The carbines used in Bavaria may or may not have part upgrades or other obvious work done on the finish and other parts of the weapon. Their condition and configuration ranges from all original GI to obviously refurbished, appearing to never have been used heavily under poor conditions. It depended on the condition in which they were received, who used them, how long, and a variety of other factors. Generally, the carbines used in Bavaria were well maintained.
As shown on the other pages on this website, usually the last 4 digits of the receiver serial number were stamped inside the stock slingwell, under the handguard, on the outside of the slide, on the rear of the trigger housing at the top, and etched in the top of the bolt.
This is not true for all of the carbines used by Bavaria.
Some have the last three digits of the receiver serial number instead of four, with the digits on the bolt being stamped instead of engraved. Others have the entire serial number stamped into the slingwell or elsewhere on the sides of the stock towards the rear, as well as inside the handguard. A few carbines used in Bavaria have been found with two, three, or four of the last digits on the receiver, stamped on almost every part big enough to hold the stamping. Sometimes a part is stamped more than once, including some parts with two or three digits and once more with four digits.
|A few of the carbines used by the Bavaria Rural Police had the last 2-3 digits of the serial number on a variety of small parts.|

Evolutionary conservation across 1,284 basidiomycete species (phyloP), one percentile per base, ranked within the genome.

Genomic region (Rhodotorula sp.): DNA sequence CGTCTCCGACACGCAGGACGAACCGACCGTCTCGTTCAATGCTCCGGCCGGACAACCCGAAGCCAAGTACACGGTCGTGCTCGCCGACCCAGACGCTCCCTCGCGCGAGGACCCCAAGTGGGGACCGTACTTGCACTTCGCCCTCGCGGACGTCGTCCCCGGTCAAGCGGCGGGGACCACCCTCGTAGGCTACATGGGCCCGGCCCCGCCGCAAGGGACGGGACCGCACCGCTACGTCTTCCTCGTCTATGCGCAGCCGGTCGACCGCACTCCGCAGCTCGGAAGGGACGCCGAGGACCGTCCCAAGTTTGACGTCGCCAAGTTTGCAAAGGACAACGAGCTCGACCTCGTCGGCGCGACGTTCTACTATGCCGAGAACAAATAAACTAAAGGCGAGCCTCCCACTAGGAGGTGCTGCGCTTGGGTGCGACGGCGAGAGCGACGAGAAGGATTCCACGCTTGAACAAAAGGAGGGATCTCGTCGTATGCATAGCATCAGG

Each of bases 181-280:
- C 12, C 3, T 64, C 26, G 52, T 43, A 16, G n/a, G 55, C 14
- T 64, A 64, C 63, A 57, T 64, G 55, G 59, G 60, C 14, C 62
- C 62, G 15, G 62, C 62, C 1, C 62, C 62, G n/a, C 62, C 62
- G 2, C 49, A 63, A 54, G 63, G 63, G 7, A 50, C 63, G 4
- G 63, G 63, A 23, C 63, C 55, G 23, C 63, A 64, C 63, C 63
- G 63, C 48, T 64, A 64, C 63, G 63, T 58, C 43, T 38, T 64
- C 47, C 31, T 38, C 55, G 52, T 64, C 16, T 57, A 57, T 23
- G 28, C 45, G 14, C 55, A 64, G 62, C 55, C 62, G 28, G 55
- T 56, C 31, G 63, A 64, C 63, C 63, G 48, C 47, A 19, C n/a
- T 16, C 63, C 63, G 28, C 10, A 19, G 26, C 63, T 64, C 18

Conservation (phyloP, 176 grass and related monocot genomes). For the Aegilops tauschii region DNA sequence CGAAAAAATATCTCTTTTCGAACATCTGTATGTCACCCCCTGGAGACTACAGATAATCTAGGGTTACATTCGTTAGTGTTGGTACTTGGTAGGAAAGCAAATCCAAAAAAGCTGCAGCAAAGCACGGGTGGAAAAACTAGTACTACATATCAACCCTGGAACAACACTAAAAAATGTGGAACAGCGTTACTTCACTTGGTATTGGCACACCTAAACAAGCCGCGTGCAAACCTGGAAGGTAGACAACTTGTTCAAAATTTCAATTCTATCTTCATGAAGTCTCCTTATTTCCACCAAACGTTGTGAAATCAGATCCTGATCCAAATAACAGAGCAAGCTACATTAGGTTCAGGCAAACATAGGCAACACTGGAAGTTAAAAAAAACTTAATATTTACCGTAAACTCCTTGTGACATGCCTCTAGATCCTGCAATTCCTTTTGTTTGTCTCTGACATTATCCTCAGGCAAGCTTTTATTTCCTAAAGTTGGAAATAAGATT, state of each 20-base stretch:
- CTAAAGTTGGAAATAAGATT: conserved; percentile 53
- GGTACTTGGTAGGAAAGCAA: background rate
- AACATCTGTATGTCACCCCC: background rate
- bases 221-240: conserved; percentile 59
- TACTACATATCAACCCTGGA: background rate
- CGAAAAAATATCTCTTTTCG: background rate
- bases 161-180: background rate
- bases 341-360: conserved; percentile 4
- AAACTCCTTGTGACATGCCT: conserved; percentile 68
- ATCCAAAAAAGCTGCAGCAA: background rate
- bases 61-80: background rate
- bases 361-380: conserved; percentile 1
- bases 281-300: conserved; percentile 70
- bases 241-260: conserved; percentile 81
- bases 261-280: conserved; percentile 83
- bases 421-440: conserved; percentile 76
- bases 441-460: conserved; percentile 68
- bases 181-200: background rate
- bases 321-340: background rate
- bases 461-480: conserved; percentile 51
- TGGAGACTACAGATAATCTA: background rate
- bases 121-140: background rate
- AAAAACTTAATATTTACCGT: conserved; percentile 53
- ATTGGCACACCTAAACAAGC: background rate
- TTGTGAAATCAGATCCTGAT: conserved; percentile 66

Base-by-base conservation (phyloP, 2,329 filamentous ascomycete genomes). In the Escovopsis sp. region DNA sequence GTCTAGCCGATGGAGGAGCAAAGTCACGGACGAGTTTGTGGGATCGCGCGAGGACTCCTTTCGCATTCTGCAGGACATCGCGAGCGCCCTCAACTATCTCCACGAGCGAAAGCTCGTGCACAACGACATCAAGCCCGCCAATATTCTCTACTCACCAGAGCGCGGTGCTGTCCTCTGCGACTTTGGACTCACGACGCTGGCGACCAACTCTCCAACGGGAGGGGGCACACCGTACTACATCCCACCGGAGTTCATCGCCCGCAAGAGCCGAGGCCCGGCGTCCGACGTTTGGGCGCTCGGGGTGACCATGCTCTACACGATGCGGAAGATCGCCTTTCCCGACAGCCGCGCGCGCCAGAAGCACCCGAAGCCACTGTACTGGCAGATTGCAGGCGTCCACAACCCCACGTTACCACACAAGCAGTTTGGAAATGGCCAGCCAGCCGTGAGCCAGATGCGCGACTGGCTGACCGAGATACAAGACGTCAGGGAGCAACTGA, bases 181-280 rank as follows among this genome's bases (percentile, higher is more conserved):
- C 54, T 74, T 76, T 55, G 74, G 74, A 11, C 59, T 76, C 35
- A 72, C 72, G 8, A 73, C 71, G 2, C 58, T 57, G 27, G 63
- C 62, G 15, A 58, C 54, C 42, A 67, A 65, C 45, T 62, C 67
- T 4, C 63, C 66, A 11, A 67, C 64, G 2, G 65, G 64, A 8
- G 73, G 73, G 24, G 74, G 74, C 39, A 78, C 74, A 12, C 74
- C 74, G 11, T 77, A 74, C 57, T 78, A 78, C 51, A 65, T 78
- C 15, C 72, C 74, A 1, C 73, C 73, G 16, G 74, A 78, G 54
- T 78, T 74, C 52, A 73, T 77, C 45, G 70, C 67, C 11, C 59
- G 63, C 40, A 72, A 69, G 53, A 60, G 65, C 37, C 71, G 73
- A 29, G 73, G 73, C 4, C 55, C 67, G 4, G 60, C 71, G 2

left side of push safety
recoil plate and screw
barrel band swivel for sling
The majority of M1 carbines used by Bavaria did not have an inventory number in addition to the receiver serial number. However, a number of carbines have been found with a three or four digit inventory number, as shown below.
Replacement stocks made for the M1 carbines used by Bavaria sometimes have the letters LP in script on the bottom of the stock handgrip. The LP is short for Landpolizei, who used the carbines marked Bavaria Rural Police.
Although it is not common, a few of the M1 carbines used by Bavaria have been found to have a marking or metal plate on the bottom of the stock handgrip. Some of these appear to be rack marks (visible identification for when the carbine is in an upright storage rack), some have a letter that obviously represented something that has yet to be identified.
A number of sources have reported seeing the name "State Police" on the stocks of M1 carbines used in Bavaria. Most of these carbines were used by the Bereitschaftspolizei but some of them may have also been used by the Landpolizei.
ERMA Werke was located in Bavaria and at some point between 1952 and 1955 began servicing, repairing, and manufacturing parts for the M1 carbines in use by Germany. Refer to the page regarding ERMA Werke for further details.
Bavaria Police M1 Carbine User Manual
In 1955 the Bavarian Procurement Office for police equipment published a very basic User Manual for police officers
for the M1 carbine and U.S. Revolver cal. 38 Smith & Wesson. The manual is approximately
3" wide x 4.5" tall with 16 pages covering the handling, treatment, care, and storage of the M1 carbine,
Smith & Wesson revolver, and their ammunition. The manual has no illustrations or photographs.
Care, and Storage for the
U.S. Police Weapons
Change provided by the Bavarian Procurement Office